Monday, January 30, 2017

Cab Driver for the Apocalypse

Cab Driver for the Apocalypse

She’s not a big tipper.  Still, I come when she calls, pick her up all hours of the night and day; corner of Flood and Ark, under the crumbling Four Horsemen Bypass, outside a fall-out shelter with glowing cement walls.  Sometimes she looks like death warmed over: a ragged, stunning specter who holds out her next destination scrawled on a scrap of paper, ink still smoking.  Other times, her blood-red lipstick matches sharpened stilettos and a spangled dress stitched together with jewels mined from the marrow of Sodom and Gomorra. That’s when she tells me, “Keep the engine running, Luce,” in her throaty, plague-soaked whisper, swivels her legs out the door I hold open, brushes my cheek with hers.  My skin sizzles for hours afterwards, like fat over coals. 

No, it’s not about the money – really.  I like knowing she can depend on me to get her from one event to the next.  I make sure my cab is gassed up, back seat vacuumed, tinted windows closed against intrusions by paparazzi and popes.  Once I had this Archangel go all gangsta on me. Asshole tried to slit my tires with his sword! One toss of that pitchfork I keep between the front seats and he’s over in Bumfuck, Idaho getting crucified by that band of Evangelical Survivalists.  Don’t mess with my Apocalypse, you know?

Anyway, it’s been a while since any trouble like that.  Now my job is mostly trying to avoid brimstone pot holes and those zombie rats on I-666.  Jesus but those suckers are hard to scrub off, and the fleas … Between rides, I hang out at The Antichrist, sip whatever brew is on tap, watch Beast show off his latest tattoo.  For an abomination, he’s surprisingly innovative; that scene he calls “Armageddon” covers his whole chest without once repeating itself.  “Not into motifs,” he says, “got enough of that from my undergrad comp course to last a lifetime.”  The guys laugh, even if we have heard that joke before.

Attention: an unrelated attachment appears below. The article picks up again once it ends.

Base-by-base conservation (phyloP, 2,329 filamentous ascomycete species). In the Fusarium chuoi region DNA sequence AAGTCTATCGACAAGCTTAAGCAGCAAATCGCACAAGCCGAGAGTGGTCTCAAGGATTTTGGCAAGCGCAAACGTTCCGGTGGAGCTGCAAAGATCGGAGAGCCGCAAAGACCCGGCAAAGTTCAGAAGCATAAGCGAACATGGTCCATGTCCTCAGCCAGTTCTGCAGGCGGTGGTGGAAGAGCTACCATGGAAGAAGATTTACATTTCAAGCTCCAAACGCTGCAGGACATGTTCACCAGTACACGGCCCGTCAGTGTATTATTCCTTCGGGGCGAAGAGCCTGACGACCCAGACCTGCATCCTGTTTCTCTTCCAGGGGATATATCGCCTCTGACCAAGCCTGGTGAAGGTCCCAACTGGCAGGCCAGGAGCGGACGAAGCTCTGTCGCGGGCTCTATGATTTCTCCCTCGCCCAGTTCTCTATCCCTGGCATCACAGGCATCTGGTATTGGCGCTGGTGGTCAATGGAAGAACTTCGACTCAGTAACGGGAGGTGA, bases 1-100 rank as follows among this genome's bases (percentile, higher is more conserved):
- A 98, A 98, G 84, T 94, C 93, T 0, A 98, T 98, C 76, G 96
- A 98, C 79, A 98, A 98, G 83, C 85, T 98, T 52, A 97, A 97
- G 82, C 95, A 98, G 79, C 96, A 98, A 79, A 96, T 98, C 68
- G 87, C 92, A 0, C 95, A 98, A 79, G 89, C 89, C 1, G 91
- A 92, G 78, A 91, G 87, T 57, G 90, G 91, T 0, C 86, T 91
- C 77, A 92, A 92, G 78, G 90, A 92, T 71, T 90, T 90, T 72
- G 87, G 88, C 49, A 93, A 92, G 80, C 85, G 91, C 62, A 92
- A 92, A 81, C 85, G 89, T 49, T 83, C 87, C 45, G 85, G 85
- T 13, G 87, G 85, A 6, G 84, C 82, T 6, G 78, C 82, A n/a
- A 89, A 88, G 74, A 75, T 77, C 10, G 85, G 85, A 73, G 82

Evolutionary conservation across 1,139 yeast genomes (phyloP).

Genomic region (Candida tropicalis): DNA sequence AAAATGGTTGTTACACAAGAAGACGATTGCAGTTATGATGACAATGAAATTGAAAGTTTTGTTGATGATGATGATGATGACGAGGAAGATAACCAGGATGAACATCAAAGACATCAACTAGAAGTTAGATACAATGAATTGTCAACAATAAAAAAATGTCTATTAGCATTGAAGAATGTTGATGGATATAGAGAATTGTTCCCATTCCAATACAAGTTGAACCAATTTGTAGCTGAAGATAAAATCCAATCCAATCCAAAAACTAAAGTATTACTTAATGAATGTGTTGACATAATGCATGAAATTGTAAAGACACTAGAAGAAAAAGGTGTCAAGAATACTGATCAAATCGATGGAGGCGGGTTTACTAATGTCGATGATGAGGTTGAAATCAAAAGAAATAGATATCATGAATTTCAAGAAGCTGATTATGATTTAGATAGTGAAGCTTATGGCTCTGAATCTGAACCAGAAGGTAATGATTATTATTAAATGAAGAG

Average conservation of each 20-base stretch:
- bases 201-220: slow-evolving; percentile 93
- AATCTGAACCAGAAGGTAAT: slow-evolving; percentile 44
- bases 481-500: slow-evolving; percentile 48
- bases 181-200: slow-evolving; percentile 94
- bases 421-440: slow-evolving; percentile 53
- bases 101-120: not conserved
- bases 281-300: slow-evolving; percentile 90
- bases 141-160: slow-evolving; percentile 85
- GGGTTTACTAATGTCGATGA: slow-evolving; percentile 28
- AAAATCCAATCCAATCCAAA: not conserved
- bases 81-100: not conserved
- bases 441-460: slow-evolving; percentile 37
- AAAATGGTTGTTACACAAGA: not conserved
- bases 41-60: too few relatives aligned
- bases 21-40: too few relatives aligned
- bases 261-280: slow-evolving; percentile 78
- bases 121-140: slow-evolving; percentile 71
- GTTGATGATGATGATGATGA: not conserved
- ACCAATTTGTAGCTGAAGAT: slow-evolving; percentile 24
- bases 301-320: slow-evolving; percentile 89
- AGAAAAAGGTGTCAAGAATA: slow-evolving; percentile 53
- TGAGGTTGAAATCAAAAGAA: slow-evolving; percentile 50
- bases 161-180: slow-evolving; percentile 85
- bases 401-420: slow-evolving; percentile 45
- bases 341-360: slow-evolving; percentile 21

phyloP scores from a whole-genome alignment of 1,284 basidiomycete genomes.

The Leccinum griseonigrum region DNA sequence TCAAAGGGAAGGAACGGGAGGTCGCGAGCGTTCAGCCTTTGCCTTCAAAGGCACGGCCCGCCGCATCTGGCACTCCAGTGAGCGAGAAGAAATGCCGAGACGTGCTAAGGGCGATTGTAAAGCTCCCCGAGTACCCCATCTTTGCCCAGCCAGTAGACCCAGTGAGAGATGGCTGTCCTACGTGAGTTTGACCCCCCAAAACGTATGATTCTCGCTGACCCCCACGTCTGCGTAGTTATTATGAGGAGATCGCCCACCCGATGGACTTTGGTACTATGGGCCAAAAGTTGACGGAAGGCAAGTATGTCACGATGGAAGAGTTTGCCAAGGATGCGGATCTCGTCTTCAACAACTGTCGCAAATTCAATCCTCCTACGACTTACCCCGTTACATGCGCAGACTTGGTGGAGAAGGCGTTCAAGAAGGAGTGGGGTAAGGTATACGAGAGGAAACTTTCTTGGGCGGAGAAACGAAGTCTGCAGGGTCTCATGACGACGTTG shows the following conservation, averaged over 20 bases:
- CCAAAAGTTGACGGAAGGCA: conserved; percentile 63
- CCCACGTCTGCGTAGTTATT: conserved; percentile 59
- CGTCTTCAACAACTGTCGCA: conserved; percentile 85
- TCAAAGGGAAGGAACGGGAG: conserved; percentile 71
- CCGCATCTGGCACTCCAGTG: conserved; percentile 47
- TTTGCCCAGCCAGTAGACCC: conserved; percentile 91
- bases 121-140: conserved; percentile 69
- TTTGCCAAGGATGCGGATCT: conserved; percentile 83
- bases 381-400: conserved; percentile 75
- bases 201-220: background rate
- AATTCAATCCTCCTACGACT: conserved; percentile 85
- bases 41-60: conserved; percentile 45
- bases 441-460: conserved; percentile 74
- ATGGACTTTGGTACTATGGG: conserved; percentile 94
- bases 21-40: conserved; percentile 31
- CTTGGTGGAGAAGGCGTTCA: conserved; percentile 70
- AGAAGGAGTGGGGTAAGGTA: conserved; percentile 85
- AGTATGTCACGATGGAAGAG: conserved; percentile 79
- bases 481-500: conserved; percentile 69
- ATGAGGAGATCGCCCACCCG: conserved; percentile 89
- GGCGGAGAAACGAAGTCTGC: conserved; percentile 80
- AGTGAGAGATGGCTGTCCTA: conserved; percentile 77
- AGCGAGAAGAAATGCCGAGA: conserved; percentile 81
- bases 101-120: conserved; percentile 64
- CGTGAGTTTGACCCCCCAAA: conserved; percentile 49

When my phone rings, my day – or night – really begins.  This time it’s a text.  Just three words:   “Sixth and Trump.” 

No idea where that is, but I’ve got a helluva good GPS.  Can’t keep the Apocalypse waiting.

Deborah A. Miranda

Sunday, January 1, 2017


Fifteen Things I Knew for Sure as a Child

    1.     Everyone leaves me; people disappear; loss is normal.
2.     Nothing and nowhere is safe
3.     but somehow kind people exist and I cherish them forever.
4.     Approval of me by those with power is essential to my sense of self-worth.
5.     Love is real but I have trouble figuring out what it looks like or how to hold onto it or why it hurts so much.
6.     I must be doing something wrong; I am wrong,
7.     but I know the taste of compassion and can share it with others.
8.     I cannot protect myself except by isolation; it is not safe to let people into my world; I do not want to depend on anyone, but I do,
9.     so then my pain must be buried alive.
10. Injustice is wrong and I resist giving in to it, silently rooting for underdogs.
11. Scars are shameful reminders of my failure.
12. Never ask for help.  It reveals weakness and vulnerability.
13. God is real and I pray to Him a lot but he never answers. 
14. Anger is bad.  Bad to receive, bad to express.  Avoid anger.
15. Beauty exists; I can recognize it in many forms.  This is a gift.

Fifteen Things I Think I Know for Sure Now

    1.     First, try not to hurt anyone. 
2.     Hold each life in the light of reverence.  Including my own.
3.     When in doubt, apply compassion in the six sacred directions.  And the seventh (inward).
4.     I can’t help anyone unless I put on my own mask first.  Exceptions: actual emergencies involving my beloved, children or grandchildren.
5.     Corollary: Sacrifice mindfully.
6.     It’s important to search for what brings me joy, and practice it;
7.     this includes letting in people who bring me joy.
8.     I often operate out of fear.  Before engaging in any major action, I need to run a fear diagnostic.  Am I doing this out of love, or fear of loss?
9.     Anger is different from violence: “Anger is full of information and energy.” Thank you, Audre Lorde.
10. It’s okay to ask for help.  Choose mentors carefully, though.
11. Scars are beautiful witnesses that testify to my strength and ability to heal, if I let them.
12. Non-negotiable human responsibilities: call out injustice and violence.  Loudly, and repeatedly. Remember,
13. just because I love someone doesn’t mean they get to hurt me. 
14. Thich Nhat Hanh says, “My actions are my only true belongings.”  Change happens;
15. the Universe is a mysterious place.  I can’t know or control much of anything. Sometimes surprise is a good thing.